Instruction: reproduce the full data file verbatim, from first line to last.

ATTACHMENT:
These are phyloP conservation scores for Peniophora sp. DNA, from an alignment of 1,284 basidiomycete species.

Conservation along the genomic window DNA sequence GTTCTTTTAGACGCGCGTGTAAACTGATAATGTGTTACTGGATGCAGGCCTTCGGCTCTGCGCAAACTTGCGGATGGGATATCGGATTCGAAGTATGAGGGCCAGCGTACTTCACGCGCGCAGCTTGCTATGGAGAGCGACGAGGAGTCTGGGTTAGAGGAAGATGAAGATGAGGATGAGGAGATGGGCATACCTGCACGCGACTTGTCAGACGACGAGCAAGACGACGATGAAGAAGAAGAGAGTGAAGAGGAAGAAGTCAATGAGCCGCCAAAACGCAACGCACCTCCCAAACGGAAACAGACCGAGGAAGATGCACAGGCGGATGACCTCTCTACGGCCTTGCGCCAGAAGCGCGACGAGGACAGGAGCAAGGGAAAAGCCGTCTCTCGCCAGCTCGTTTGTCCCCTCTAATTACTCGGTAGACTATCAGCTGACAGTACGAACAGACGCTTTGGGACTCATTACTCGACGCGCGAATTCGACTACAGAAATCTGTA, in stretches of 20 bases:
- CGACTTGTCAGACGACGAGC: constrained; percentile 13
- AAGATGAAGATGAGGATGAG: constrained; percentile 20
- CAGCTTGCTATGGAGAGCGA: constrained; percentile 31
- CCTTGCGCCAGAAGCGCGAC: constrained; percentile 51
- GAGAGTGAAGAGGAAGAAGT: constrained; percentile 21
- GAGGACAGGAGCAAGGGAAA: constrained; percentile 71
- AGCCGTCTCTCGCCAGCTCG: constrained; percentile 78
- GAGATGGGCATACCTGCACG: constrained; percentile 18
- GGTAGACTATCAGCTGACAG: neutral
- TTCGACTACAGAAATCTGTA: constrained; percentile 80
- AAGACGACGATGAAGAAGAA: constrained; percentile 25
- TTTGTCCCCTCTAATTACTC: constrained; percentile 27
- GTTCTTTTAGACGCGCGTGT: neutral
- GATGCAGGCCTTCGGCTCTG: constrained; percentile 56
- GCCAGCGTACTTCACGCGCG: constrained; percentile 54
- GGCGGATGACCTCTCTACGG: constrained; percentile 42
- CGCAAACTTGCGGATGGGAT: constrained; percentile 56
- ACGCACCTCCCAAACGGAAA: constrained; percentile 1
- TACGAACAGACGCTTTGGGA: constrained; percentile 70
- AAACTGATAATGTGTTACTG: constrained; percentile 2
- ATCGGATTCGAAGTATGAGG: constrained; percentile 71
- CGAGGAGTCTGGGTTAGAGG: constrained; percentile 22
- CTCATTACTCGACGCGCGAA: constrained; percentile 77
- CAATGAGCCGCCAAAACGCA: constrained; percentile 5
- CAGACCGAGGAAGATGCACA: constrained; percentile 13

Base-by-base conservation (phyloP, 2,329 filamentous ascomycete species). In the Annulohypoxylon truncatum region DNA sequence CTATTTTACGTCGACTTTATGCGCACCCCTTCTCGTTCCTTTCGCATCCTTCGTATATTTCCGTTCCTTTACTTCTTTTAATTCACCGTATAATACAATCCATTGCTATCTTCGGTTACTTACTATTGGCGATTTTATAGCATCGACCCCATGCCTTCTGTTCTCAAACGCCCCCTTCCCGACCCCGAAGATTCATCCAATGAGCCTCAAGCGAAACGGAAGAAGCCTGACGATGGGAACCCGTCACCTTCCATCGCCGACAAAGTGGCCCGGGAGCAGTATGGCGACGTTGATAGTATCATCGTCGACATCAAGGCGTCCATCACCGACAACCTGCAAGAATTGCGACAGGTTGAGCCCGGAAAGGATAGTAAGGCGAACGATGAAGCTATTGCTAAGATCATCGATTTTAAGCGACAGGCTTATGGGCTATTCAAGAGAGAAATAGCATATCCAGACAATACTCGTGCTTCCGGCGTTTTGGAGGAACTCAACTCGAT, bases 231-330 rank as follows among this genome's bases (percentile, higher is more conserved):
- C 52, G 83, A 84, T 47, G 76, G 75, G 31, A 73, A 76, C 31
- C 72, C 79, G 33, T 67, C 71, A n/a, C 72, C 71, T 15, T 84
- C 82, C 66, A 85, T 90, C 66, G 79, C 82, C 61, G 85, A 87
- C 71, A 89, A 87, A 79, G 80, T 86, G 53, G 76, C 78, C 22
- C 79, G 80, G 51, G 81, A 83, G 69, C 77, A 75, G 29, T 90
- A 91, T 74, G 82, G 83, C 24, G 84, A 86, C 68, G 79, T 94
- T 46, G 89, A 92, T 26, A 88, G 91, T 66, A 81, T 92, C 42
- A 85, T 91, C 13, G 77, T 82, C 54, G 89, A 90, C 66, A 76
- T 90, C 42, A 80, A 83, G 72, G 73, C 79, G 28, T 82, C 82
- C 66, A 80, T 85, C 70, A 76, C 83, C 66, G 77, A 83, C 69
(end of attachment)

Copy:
These are phyloP conservation scores for Peniophora sp. DNA, from an alignment of 1,284 basidiomycete species.

Conservation along the genomic window DNA sequence GTTCTTTTAGACGCGCGTGTAAACTGATAATGTGTTACTGGATGCAGGCCTTCGGCTCTGCGCAAACTTGCGGATGGGATATCGGATTCGAAGTATGAGGGCCAGCGTACTTCACGCGCGCAGCTTGCTATGGAGAGCGACGAGGAGTCTGGGTTAGAGGAAGATGAAGATGAGGATGAGGAGATGGGCATACCTGCACGCGACTTGTCAGACGACGAGCAAGACGACGATGAAGAAGAAGAGAGTGAAGAGGAAGAAGTCAATGAGCCGCCAAAACGCAACGCACCTCCCAAACGGAAACAGACCGAGGAAGATGCACAGGCGGATGACCTCTCTACGGCCTTGCGCCAGAAGCGCGACGAGGACAGGAGCAAGGGAAAAGCCGTCTCTCGCCAGCTCGTTTGTCCCCTCTAATTACTCGGTAGACTATCAGCTGACAGTACGAACAGACGCTTTGGGACTCATTACTCGACGCGCGAATTCGACTACAGAAATCTGTA, in stretches of 20 bases:
- CGACTTGTCAGACGACGAGC: constrained; percentile 13
- AAGATGAAGATGAGGATGAG: constrained; percentile 20
- CAGCTTGCTATGGAGAGCGA: constrained; percentile 31
- CCTTGCGCCAGAAGCGCGAC: constrained; percentile 51
- GAGAGTGAAGAGGAAGAAGT: constrained; percentile 21
- GAGGACAGGAGCAAGGGAAA: constrained; percentile 71
- AGCCGTCTCTCGCCAGCTCG: constrained; percentile 78
- GAGATGGGCATACCTGCACG: constrained; percentile 18
- GGTAGACTATCAGCTGACAG: neutral
- TTCGACTACAGAAATCTGTA: constrained; percentile 80
- AAGACGACGATGAAGAAGAA: constrained; percentile 25
- TTTGTCCCCTCTAATTACTC: constrained; percentile 27
- GTTCTTTTAGACGCGCGTGT: neutral
- GATGCAGGCCTTCGGCTCTG: constrained; percentile 56
- GCCAGCGTACTTCACGCGCG: constrained; percentile 54
- GGCGGATGACCTCTCTACGG: constrained; percentile 42
- CGCAAACTTGCGGATGGGAT: constrained; percentile 56
- ACGCACCTCCCAAACGGAAA: constrained; percentile 1
- TACGAACAGACGCTTTGGGA: constrained; percentile 70
- AAACTGATAATGTGTTACTG: constrained; percentile 2
- ATCGGATTCGAAGTATGAGG: constrained; percentile 71
- CGAGGAGTCTGGGTTAGAGG: constrained; percentile 22
- CTCATTACTCGACGCGCGAA: constrained; percentile 77
- CAATGAGCCGCCAAAACGCA: constrained; percentile 5
- CAGACCGAGGAAGATGCACA: constrained; percentile 13

Base-by-base conservation (phyloP, 2,329 filamentous ascomycete species). In the Annulohypoxylon truncatum region DNA sequence CTATTTTACGTCGACTTTATGCGCACCCCTTCTCGTTCCTTTCGCATCCTTCGTATATTTCCGTTCCTTTACTTCTTTTAATTCACCGTATAATACAATCCATTGCTATCTTCGGTTACTTACTATTGGCGATTTTATAGCATCGACCCCATGCCTTCTGTTCTCAAACGCCCCCTTCCCGACCCCGAAGATTCATCCAATGAGCCTCAAGCGAAACGGAAGAAGCCTGACGATGGGAACCCGTCACCTTCCATCGCCGACAAAGTGGCCCGGGAGCAGTATGGCGACGTTGATAGTATCATCGTCGACATCAAGGCGTCCATCACCGACAACCTGCAAGAATTGCGACAGGTTGAGCCCGGAAAGGATAGTAAGGCGAACGATGAAGCTATTGCTAAGATCATCGATTTTAAGCGACAGGCTTATGGGCTATTCAAGAGAGAAATAGCATATCCAGACAATACTCGTGCTTCCGGCGTTTTGGAGGAACTCAACTCGAT, bases 231-330 rank as follows among this genome's bases (percentile, higher is more conserved):
- C 52, G 83, A 84, T 47, G 76, G 75, G 31, A 73, A 76, C 31
- C 72, C 79, G 33, T 67, C 71, A n/a, C 72, C 71, T 15, T 84
- C 82, C 66, A 85, T 90, C 66, G 79, C 82, C 61, G 85, A 87
- C 71, A 89, A 87, A 79, G 80, T 86, G 53, G 76, C 78, C 22
- C 79, G 80, G 51, G 81, A 83, G 69, C 77, A 75, G 29, T 90
- A 91, T 74, G 82, G 83, C 24, G 84, A 86, C 68, G 79, T 94
- T 46, G 89, A 92, T 26, A 88, G 91, T 66, A 81, T 92, C 42
- A 85, T 91, C 13, G 77, T 82, C 54, G 89, A 90, C 66, A 76
- T 90, C 42, A 80, A 83, G 72, G 73, C 79, G 28, T 82, C 82
- C 66, A 80, T 85, C 70, A 76, C 83, C 66, G 77, A 83, C 69